A lot has happened since Satoshi Nakamoto introduced Bitcoin in a white paper in 2008 following the financial crisis. Part of his motivation at the time was to have an electronic based currency that no one government or central bank or institution had control over.
Since then, through numerous busts and boom cycles, even leading to the major run up in prices and ICOs in 2017 to the crash of 2018, the crypto world has lost some of that idealism, and the governments have significantly started to encroach on this idealized vision.
It’s not the fault of the pioneers or the technologists, but at first the venture capitalists and then later the wall street types converging on blockchain and the tokens. As the amount of money poured into, made, and lost in this space has gotten larger, governments around the world have started to introduce legislation that has made it harder and harder for cryptocurrency to fulfill its original mission.
One of the pillars of that original mission was to provide freedom of movement of money around the world, regardless of what any single organization or agency or government might think, regardless of the creed, religion or political views of those who owned the cryptocurrency.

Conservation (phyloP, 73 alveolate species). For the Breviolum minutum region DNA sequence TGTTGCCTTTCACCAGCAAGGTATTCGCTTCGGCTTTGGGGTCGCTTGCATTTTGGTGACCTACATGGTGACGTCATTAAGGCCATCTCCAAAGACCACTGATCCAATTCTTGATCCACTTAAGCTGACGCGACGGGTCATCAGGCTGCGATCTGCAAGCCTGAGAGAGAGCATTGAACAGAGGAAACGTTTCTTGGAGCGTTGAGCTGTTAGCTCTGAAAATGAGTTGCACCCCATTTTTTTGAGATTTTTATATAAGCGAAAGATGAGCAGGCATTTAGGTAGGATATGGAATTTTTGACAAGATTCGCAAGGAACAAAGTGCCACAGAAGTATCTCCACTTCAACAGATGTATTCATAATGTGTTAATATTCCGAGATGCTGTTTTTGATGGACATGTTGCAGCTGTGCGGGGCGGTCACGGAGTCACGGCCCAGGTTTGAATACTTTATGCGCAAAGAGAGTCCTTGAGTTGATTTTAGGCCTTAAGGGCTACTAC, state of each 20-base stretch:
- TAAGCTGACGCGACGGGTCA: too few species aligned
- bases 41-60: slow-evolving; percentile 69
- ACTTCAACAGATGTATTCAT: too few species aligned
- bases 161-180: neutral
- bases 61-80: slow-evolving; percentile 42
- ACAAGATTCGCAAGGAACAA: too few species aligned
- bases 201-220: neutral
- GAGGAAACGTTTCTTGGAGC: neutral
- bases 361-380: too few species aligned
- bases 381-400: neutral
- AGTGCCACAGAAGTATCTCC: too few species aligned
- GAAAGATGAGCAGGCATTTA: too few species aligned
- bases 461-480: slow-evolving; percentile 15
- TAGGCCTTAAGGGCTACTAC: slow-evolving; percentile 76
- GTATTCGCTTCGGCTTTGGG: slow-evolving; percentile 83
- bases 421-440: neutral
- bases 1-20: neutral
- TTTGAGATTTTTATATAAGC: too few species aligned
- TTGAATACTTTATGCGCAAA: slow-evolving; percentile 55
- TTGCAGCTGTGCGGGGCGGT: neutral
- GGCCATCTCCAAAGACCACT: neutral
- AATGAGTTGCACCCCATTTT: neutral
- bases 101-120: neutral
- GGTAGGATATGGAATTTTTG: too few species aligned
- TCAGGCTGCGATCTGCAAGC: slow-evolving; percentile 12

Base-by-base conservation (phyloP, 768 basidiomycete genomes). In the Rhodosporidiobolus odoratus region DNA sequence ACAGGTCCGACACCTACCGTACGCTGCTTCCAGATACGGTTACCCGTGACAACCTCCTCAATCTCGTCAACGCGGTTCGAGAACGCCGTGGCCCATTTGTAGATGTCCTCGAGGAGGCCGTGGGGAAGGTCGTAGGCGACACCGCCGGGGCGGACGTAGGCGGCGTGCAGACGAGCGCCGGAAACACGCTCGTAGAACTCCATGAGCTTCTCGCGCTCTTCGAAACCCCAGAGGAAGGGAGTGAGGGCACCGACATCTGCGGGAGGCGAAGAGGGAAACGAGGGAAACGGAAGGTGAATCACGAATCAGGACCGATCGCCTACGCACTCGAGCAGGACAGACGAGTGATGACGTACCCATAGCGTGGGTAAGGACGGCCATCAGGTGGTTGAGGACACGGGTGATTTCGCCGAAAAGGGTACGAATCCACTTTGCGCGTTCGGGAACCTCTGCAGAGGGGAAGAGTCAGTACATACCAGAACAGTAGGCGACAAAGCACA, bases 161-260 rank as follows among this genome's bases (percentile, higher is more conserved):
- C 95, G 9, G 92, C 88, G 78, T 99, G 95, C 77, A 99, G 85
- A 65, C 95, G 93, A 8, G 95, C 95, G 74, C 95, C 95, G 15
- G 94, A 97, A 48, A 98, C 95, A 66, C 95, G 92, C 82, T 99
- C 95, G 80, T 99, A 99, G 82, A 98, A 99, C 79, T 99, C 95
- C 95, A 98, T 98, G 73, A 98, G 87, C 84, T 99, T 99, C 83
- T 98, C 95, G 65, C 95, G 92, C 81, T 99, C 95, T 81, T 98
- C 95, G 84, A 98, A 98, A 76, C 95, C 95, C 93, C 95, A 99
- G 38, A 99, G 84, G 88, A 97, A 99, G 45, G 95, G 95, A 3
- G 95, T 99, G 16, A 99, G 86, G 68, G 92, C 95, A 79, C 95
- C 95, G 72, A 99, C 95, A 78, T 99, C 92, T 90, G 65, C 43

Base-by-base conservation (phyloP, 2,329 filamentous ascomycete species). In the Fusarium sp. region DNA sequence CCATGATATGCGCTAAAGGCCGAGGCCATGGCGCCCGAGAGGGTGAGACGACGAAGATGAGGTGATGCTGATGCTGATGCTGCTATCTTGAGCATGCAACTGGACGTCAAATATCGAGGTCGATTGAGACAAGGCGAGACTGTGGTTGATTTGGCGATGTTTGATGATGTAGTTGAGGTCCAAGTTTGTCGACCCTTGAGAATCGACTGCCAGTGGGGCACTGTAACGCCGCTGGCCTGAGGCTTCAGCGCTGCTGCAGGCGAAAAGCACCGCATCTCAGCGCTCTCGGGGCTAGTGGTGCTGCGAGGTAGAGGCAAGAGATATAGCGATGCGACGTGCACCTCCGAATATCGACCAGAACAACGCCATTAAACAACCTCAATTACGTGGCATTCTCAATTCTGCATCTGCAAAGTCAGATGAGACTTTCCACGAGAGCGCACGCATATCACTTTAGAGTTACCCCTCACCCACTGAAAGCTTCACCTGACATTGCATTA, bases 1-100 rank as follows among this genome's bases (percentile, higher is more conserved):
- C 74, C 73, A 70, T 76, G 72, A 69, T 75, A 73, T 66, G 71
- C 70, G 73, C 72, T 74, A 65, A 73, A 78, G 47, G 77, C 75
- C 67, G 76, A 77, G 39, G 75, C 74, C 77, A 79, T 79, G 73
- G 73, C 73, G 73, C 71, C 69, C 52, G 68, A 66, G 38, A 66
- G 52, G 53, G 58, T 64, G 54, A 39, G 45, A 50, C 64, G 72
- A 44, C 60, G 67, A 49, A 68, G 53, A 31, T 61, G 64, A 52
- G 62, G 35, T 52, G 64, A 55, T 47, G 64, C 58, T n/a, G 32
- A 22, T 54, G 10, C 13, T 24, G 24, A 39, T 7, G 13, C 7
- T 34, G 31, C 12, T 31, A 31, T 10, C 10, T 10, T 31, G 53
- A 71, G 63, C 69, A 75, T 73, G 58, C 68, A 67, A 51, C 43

It started with banks who refused to give accounts to startups that dealt with cryptocurrencies (though there are now some that have embraced the new digital currency). It spread via anti-terrorism and money transmitter laws, which were in place prior to 2008, but whose requirements around KYC and AML made it very difficult to transact fait to crypto exchanges. It progressed with various governments tried banning crypto to fiat exchange transfers (China seems to have tried this multiple times, Russia has flip-flopped on this). More recently, by declaring new tokens (most of which were ERC20 tokens built on Ethereum) as securities, the SEC in the US and other government agencies have moved in and added a whole new threat: if you are trading marketable securities you are suddenly under the thumb of securities laws from the 1930’s! Not only did crypto not exist then, but niether did personal computers!